International organizations which work on the safety of journalists and freedom of media welcomed the verdict. They spoke of an “important sign of justice” and the beginning “of a healing process for the Serbian society as a whole.”
Or so it seemed. On December 24, the Court of Appeals annulled the verdict on procedural grounds related to the way the verdict was announced and returned the case for a retrial in Belgrade. The new trial will be overseen by a different judge.
Jovanović now fears that he will not live to hear a new verdict, even if he is not subjected to another attack. There are many reasons behind his thinking, not the least the continuing murder trial of suspects in the killing of Slavko Ćuruvija, a journalist and founder of Dnevni telegraf (Daily Telegraph) and two other publications. Ćuruvija was murdered on April 11, 1999, when Aleksandar Vučić was Minister of Information in the Mirko Marjanović government.
A retrial for this case was ordered in December, over 22 years after the fact.
No national television broadcaster considered it newsworthy to report on any of Jovanović’s concerns after the Court of Appeals overturned the guilty verdict. They did, however, broadcast the announcement of the Deputy Mayor of Belgrade that the city will provide financial assistance to help Jovanović rebuild his home.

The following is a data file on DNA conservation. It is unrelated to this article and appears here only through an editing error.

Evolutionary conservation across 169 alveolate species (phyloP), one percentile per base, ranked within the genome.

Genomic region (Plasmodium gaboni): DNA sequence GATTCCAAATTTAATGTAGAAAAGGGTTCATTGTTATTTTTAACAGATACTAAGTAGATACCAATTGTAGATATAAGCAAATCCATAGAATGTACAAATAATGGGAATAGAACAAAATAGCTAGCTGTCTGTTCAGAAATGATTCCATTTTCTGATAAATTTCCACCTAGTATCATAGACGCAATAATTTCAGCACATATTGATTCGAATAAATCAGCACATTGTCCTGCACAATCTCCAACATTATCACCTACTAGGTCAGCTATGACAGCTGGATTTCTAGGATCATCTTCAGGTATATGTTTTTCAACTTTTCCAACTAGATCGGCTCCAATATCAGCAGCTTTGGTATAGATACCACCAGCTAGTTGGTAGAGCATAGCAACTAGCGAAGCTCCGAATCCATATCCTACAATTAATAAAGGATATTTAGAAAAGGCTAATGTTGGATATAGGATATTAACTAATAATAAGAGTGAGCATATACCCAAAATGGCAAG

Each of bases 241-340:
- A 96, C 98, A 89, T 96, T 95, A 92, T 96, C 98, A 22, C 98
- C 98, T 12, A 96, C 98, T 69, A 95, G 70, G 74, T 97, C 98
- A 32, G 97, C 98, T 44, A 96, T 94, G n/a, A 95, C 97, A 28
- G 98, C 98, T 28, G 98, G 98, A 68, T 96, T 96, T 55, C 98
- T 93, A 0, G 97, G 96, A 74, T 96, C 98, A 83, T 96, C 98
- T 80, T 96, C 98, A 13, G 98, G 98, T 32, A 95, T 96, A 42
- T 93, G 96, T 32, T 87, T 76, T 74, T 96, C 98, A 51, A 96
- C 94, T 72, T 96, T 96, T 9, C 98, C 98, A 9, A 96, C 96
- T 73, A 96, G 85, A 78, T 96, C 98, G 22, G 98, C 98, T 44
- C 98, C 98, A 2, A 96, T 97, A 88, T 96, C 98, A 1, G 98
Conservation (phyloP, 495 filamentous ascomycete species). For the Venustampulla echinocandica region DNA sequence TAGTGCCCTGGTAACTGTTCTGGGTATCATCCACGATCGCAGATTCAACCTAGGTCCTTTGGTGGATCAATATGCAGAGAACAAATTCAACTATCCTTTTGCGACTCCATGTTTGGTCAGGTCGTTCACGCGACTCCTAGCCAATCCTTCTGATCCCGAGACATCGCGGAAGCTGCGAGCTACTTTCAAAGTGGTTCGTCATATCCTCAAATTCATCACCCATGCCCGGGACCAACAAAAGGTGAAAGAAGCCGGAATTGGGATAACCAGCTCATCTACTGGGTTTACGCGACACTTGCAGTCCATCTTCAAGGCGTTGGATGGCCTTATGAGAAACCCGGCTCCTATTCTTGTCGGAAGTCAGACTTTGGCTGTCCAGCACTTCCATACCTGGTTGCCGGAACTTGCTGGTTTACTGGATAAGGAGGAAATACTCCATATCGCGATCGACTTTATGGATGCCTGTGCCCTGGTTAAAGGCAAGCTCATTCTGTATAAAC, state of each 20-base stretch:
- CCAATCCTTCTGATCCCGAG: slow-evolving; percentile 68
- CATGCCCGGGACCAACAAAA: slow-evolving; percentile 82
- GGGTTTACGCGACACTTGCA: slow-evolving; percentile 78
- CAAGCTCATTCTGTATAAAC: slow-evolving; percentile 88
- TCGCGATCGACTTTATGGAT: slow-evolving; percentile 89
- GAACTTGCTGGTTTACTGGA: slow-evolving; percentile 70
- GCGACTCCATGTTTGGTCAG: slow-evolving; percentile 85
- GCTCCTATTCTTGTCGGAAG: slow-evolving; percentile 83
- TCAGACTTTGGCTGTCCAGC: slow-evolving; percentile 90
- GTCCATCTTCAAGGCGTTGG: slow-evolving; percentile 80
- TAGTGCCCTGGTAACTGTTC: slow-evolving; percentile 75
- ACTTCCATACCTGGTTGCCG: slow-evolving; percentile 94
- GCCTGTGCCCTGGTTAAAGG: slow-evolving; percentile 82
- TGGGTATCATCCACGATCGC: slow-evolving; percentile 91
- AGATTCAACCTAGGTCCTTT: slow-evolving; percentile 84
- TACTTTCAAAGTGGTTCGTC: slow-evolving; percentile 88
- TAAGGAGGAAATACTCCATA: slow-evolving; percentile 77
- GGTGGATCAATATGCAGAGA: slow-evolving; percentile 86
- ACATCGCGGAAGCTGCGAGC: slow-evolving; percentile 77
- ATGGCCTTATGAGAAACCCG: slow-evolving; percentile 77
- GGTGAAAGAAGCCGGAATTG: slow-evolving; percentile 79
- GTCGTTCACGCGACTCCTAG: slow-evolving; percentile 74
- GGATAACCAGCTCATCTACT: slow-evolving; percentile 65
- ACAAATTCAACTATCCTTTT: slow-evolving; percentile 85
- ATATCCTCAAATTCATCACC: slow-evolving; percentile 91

Journalist associations had already been raising money for this purpose and had received a significant contribution from a prominent opposition leader, Dragan Đilas. The city government only made its gesture three years later, after the Court of Appeals decision and ahead of the general election scheduled for April 3 of this year.
Vera Didanović is Chief political reporter at the independent magazine NIN, in Belgrade. She has written for numerous newspapers and media projects in Serbia, Bosnia and Herzegovina, and Greece. She is a former member of the Press Complaints Commission, Press Council, Serbia.
Photo: Shop with daily newspapers and magazines at Amsterdam Airport Schiphol. On Friday, August 6, 2021, in Amsterdam Airport Schiphol, Schiphol, Netherlands. Credit Artur Widak/NurPhoto
January 25, 2022